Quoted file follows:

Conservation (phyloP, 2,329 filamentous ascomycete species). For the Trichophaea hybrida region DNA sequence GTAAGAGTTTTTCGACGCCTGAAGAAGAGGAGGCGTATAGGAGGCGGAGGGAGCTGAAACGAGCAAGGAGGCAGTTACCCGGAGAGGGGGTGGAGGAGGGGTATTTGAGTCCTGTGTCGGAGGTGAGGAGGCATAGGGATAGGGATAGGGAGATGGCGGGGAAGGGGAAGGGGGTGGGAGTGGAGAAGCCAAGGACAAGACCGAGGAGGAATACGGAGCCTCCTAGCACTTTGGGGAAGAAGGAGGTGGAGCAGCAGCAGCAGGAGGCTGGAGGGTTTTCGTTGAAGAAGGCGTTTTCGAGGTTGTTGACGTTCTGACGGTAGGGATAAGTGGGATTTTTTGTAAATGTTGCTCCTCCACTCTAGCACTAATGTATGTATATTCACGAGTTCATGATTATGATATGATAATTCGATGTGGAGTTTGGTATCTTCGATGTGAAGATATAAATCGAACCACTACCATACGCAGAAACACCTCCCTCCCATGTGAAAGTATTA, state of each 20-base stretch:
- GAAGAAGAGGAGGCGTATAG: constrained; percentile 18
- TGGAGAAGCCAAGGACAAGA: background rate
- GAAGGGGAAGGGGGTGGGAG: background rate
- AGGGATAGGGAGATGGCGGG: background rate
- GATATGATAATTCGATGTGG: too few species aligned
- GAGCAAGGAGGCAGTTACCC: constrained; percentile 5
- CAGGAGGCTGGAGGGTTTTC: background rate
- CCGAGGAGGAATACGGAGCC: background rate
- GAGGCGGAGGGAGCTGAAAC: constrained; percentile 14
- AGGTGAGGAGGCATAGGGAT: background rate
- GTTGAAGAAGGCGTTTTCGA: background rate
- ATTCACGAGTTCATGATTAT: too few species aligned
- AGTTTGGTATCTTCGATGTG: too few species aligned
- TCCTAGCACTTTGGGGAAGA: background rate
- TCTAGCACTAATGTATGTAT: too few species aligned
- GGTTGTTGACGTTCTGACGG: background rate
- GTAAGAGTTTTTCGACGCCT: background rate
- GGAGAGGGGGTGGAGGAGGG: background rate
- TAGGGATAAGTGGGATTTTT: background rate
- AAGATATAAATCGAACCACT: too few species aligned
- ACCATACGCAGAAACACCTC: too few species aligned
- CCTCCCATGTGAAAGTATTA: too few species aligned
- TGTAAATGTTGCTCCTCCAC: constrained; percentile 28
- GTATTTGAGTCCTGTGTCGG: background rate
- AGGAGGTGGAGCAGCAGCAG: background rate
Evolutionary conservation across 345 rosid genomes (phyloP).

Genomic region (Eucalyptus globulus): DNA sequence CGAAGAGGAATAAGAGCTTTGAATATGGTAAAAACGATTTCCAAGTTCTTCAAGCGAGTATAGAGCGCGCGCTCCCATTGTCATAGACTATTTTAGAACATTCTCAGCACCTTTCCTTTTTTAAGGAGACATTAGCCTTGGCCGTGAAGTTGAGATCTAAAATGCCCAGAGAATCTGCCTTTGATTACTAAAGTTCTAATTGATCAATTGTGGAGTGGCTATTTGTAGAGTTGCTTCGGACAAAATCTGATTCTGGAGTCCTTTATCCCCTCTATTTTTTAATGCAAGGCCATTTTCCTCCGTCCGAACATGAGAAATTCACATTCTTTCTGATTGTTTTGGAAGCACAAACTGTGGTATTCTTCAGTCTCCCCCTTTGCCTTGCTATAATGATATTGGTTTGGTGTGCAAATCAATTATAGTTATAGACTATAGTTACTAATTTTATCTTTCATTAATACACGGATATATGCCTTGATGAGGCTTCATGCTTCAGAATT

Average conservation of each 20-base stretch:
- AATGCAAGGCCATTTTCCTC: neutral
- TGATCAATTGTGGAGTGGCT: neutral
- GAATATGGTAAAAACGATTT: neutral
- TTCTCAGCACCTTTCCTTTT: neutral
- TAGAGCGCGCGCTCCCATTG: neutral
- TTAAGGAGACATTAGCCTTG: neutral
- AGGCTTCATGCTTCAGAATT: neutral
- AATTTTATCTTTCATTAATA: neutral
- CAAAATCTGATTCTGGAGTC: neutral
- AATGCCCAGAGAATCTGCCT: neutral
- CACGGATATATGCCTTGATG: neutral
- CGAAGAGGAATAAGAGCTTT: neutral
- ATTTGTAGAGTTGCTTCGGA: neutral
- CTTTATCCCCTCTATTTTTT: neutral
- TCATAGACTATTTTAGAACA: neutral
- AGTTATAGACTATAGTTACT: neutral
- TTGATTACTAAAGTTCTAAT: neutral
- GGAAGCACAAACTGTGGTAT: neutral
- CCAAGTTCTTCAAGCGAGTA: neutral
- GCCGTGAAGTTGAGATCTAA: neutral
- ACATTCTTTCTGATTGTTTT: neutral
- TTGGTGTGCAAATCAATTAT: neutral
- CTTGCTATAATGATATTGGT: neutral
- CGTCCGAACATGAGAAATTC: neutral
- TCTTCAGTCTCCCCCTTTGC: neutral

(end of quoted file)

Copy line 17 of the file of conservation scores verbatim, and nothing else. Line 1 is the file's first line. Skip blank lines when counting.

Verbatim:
- GGTTGTTGACGTTCTGACGG: background rate